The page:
As a result of concerted efforts by both public and private sectors to improve and localize environmental technology, the Korean environmental industry now has its own technology in part of the so-called traditional “end-of-the pipe” fields, such as effluent and wastewater treatment and hazardous waste treatment. Some leading Korean environmental companies have recently started commercializing such technologies as dust filtration and desulfurization. The Korean industry still depends heavily on foreign sources of technology in the fields of engineering of core equipment and engineering/production of core parts. Most private environmental companies still tend to prefer adopting foreign technology, rather than developing original technology, when they conduct environmental projects or produce environmental equipment. In addition, Korea’s efforts to develop environmental technology are still focused on engineering and construction involving environmental infrastructure projects, such as municipal wastewater treatment plants and incinerators. Korea still remains at its infancy in more advanced fields, such as environmental cleanup, environmental recovery and recycling, which will lead the market for environmental technologies in the 21st century.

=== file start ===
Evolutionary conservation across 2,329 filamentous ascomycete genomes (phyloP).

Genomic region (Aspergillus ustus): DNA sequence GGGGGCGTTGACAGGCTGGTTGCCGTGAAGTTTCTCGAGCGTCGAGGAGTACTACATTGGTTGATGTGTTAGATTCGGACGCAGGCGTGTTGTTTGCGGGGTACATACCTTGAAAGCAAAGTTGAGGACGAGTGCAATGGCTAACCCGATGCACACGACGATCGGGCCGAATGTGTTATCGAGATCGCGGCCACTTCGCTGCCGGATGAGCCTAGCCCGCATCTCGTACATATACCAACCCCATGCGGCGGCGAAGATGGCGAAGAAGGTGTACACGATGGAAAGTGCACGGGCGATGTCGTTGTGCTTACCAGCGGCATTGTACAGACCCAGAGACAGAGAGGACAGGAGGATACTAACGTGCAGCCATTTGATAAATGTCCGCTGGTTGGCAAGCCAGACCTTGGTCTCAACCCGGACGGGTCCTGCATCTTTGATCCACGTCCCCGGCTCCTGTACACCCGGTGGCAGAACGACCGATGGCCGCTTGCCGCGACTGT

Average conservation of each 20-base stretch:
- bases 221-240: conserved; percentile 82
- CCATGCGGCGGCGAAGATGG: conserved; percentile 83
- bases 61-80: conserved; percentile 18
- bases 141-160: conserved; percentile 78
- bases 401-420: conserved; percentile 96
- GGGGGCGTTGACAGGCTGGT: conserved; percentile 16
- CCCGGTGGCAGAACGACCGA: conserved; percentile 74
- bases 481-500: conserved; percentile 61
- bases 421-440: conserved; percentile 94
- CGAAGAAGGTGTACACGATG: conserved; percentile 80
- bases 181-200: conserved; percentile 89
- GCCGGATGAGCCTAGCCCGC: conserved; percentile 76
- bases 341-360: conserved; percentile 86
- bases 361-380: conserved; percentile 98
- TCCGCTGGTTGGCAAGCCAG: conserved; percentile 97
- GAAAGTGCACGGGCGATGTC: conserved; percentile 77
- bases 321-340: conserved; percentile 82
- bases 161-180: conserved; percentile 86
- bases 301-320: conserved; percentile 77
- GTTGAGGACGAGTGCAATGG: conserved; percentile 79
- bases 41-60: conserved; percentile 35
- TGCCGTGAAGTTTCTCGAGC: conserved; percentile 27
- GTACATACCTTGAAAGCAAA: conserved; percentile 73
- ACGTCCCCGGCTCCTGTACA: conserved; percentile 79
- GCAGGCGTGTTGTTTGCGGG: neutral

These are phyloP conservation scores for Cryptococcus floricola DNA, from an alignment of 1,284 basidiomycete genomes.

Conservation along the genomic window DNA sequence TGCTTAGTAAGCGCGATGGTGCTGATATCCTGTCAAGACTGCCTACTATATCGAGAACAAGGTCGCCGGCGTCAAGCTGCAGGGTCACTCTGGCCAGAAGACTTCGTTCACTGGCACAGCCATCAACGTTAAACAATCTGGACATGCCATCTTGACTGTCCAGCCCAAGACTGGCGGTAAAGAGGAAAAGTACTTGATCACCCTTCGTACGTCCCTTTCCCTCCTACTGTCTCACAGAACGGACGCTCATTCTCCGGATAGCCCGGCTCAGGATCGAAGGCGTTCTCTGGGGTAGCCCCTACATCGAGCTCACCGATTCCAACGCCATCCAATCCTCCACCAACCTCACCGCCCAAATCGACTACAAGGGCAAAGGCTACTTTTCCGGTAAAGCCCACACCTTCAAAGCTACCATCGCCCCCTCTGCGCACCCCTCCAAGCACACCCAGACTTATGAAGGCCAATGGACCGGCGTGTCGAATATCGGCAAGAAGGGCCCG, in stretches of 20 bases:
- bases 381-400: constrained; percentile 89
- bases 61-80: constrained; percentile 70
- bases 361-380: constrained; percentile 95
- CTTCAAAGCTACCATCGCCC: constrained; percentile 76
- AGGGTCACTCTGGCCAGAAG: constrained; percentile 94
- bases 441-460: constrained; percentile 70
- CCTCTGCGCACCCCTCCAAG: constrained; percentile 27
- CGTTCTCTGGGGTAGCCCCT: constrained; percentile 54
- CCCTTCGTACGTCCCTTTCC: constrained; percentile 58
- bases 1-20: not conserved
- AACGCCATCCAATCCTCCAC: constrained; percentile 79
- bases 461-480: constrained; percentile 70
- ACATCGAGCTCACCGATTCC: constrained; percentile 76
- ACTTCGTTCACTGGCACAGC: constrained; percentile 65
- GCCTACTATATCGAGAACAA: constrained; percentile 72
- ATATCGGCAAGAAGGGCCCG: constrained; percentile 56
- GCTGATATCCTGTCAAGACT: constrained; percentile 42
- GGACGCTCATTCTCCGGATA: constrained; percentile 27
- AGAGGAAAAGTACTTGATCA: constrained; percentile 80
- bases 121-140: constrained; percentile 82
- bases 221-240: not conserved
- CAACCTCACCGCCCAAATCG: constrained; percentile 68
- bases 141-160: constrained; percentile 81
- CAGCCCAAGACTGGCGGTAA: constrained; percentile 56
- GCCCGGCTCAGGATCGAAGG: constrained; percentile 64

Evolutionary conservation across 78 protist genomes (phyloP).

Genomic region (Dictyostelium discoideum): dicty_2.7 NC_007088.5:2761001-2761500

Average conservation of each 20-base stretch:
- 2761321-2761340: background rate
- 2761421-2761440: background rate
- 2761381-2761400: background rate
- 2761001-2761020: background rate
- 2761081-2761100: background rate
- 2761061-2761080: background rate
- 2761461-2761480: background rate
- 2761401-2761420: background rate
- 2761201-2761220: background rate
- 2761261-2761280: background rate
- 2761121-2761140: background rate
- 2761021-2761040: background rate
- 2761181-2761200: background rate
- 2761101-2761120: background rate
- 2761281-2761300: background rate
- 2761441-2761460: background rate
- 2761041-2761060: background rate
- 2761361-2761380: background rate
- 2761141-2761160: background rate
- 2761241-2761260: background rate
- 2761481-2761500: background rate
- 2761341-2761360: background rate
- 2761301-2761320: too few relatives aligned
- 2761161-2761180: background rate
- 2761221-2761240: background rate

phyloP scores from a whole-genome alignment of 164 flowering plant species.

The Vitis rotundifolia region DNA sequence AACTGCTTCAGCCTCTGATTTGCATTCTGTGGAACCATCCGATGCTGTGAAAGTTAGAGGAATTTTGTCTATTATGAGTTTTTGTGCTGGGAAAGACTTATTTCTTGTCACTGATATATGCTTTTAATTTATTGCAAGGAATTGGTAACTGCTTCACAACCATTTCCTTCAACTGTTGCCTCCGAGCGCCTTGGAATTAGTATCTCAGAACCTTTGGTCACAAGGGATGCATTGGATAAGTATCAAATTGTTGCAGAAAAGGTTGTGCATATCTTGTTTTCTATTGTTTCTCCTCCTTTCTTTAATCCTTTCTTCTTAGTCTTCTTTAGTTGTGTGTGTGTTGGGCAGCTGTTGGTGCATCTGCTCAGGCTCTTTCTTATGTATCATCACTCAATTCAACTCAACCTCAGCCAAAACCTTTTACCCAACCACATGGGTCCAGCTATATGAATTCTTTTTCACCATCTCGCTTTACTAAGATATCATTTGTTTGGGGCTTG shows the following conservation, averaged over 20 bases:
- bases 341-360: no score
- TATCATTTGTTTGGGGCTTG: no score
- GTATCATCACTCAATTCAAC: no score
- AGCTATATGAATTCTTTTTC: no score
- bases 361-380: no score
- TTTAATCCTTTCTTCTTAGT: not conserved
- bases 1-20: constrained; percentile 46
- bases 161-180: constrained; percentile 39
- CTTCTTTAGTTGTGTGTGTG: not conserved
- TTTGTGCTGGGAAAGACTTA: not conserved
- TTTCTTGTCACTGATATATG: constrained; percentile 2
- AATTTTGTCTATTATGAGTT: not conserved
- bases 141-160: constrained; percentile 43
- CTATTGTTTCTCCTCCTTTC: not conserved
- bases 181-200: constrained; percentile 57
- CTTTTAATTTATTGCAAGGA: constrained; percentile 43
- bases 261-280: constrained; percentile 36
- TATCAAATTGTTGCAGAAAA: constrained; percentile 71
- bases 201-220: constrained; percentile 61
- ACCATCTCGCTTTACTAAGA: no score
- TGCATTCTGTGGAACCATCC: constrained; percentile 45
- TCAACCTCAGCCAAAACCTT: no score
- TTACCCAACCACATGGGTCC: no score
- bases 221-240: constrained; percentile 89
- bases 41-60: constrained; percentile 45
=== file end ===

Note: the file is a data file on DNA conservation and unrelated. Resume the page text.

Since 1992, the Ministry of Environment has implemented a private-public joint research and development program to upgrade Korea’s environmental technology to an advanced level. Between 1992 and 1998, a total of over $300 million was spent under this program. As a result, 154 research and development (R&D) projects were completed and 294 projects were in progress as of the end of 1999. Since 1998, 140 projects have been conducted with an emphasis on commercializing the environmental technologies already developed through this program. The Ministry of Commerce, Industry and Energy (MOCIE) of Korea has also initiated and pursued environmental R&D programs in such fields as clean energy and clean manufacturing.